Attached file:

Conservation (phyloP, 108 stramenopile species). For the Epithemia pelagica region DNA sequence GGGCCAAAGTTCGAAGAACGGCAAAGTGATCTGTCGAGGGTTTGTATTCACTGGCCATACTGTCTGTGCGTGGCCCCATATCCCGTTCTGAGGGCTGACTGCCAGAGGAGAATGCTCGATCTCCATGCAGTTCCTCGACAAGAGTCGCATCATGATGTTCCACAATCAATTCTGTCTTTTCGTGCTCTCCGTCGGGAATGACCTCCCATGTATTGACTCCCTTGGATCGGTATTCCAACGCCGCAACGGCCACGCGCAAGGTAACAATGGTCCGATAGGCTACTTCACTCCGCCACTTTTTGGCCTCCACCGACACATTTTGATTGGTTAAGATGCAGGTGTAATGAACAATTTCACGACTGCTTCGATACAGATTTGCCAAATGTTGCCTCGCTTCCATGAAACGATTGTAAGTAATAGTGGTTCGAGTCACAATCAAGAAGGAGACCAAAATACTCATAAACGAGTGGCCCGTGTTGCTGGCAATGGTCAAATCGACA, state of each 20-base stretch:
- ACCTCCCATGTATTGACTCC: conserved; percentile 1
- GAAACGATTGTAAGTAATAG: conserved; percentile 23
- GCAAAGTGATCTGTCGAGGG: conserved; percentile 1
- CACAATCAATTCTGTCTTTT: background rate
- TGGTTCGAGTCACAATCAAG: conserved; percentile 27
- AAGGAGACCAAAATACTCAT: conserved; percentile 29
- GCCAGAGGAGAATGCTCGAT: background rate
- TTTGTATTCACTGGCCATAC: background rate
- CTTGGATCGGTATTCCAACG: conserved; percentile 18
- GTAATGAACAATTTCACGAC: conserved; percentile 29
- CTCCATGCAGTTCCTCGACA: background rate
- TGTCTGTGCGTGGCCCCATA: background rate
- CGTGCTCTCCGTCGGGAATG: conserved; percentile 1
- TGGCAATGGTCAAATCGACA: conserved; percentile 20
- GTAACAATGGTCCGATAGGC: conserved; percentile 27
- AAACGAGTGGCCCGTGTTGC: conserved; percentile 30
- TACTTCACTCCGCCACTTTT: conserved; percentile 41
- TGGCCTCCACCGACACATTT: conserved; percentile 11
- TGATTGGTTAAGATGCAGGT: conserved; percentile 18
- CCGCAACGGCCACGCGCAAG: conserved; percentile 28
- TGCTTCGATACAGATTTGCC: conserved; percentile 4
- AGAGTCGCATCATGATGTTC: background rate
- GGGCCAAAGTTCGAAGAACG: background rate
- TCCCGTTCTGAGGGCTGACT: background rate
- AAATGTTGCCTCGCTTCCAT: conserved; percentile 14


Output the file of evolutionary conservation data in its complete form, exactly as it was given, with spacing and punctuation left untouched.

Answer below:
Conservation (phyloP, 108 stramenopile species). For the Epithemia pelagica region DNA sequence GGGCCAAAGTTCGAAGAACGGCAAAGTGATCTGTCGAGGGTTTGTATTCACTGGCCATACTGTCTGTGCGTGGCCCCATATCCCGTTCTGAGGGCTGACTGCCAGAGGAGAATGCTCGATCTCCATGCAGTTCCTCGACAAGAGTCGCATCATGATGTTCCACAATCAATTCTGTCTTTTCGTGCTCTCCGTCGGGAATGACCTCCCATGTATTGACTCCCTTGGATCGGTATTCCAACGCCGCAACGGCCACGCGCAAGGTAACAATGGTCCGATAGGCTACTTCACTCCGCCACTTTTTGGCCTCCACCGACACATTTTGATTGGTTAAGATGCAGGTGTAATGAACAATTTCACGACTGCTTCGATACAGATTTGCCAAATGTTGCCTCGCTTCCATGAAACGATTGTAAGTAATAGTGGTTCGAGTCACAATCAAGAAGGAGACCAAAATACTCATAAACGAGTGGCCCGTGTTGCTGGCAATGGTCAAATCGACA, state of each 20-base stretch:
- ACCTCCCATGTATTGACTCC: conserved; percentile 1
- GAAACGATTGTAAGTAATAG: conserved; percentile 23
- GCAAAGTGATCTGTCGAGGG: conserved; percentile 1
- CACAATCAATTCTGTCTTTT: background rate
- TGGTTCGAGTCACAATCAAG: conserved; percentile 27
- AAGGAGACCAAAATACTCAT: conserved; percentile 29
- GCCAGAGGAGAATGCTCGAT: background rate
- TTTGTATTCACTGGCCATAC: background rate
- CTTGGATCGGTATTCCAACG: conserved; percentile 18
- GTAATGAACAATTTCACGAC: conserved; percentile 29
- CTCCATGCAGTTCCTCGACA: background rate
- TGTCTGTGCGTGGCCCCATA: background rate
- CGTGCTCTCCGTCGGGAATG: conserved; percentile 1
- TGGCAATGGTCAAATCGACA: conserved; percentile 20
- GTAACAATGGTCCGATAGGC: conserved; percentile 27
- AAACGAGTGGCCCGTGTTGC: conserved; percentile 30
- TACTTCACTCCGCCACTTTT: conserved; percentile 41
- TGGCCTCCACCGACACATTT: conserved; percentile 11
- TGATTGGTTAAGATGCAGGT: conserved; percentile 18
- CCGCAACGGCCACGCGCAAG: conserved; percentile 28
- TGCTTCGATACAGATTTGCC: conserved; percentile 4
- AGAGTCGCATCATGATGTTC: background rate
- GGGCCAAAGTTCGAAGAACG: background rate
- TCCCGTTCTGAGGGCTGACT: background rate
- AAATGTTGCCTCGCTTCCAT: conserved; percentile 14